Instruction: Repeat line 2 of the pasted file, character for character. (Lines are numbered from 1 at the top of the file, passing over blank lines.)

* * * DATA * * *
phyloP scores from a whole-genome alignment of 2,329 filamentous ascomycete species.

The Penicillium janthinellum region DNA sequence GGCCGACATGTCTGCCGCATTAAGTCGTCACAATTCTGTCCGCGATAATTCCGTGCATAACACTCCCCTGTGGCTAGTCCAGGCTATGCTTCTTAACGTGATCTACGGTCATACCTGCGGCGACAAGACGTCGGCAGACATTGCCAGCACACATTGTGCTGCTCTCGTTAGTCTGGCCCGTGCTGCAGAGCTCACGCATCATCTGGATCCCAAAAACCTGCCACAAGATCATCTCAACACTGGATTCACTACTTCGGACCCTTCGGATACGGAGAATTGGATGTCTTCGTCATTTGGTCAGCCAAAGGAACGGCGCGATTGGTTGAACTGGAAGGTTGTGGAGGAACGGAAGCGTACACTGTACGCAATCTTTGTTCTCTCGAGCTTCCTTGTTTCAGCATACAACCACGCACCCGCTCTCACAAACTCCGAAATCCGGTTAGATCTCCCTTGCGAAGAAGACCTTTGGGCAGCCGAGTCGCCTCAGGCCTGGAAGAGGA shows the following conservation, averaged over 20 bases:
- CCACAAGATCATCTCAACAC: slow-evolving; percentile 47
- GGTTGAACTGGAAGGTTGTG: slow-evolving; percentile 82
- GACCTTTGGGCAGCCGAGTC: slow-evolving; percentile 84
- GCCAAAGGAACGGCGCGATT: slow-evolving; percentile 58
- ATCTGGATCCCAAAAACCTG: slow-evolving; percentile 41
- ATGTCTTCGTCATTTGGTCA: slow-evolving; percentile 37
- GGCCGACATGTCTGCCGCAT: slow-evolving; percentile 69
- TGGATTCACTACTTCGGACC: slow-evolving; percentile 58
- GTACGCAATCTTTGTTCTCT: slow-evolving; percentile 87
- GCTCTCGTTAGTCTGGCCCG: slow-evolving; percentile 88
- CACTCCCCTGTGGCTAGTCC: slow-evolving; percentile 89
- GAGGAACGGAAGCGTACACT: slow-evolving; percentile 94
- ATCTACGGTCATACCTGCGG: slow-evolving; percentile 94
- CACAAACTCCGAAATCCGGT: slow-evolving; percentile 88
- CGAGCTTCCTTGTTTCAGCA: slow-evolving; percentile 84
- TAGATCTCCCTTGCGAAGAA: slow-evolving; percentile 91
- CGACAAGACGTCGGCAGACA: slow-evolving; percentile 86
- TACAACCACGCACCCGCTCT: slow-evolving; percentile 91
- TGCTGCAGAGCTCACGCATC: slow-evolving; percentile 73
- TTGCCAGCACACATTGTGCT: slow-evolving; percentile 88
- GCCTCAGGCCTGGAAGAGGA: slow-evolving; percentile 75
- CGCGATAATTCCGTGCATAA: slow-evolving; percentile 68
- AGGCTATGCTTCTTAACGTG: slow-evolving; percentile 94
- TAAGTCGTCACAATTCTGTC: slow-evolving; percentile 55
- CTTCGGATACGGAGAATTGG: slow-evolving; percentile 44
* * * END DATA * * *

The Penicillium janthinellum region DNA sequence GGCCGACATGTCTGCCGCATTAAGTCGTCACAATTCTGTCCGCGATAATTCCGTGCATAACACTCCCCTGTGGCTAGTCCAGGCTATGCTTCTTAACGTGATCTACGGTCATACCTGCGGCGACAAGACGTCGGCAGACATTGCCAGCACACATTGTGCTGCTCTCGTTAGTCTGGCCCGTGCTGCAGAGCTCACGCATCATCTGGATCCCAAAAACCTGCCACAAGATCATCTCAACACTGGATTCACTACTTCGGACCCTTCGGATACGGAGAATTGGATGTCTTCGTCATTTGGTCAGCCAAAGGAACGGCGCGATTGGTTGAACTGGAAGGTTGTGGAGGAACGGAAGCGTACACTGTACGCAATCTTTGTTCTCTCGAGCTTCCTTGTTTCAGCATACAACCACGCACCCGCTCTCACAAACTCCGAAATCCGGTTAGATCTCCCTTGCGAAGAAGACCTTTGGGCAGCCGAGTCGCCTCAGGCCTGGAAGAGGA shows the following conservation, averaged over 20 bases: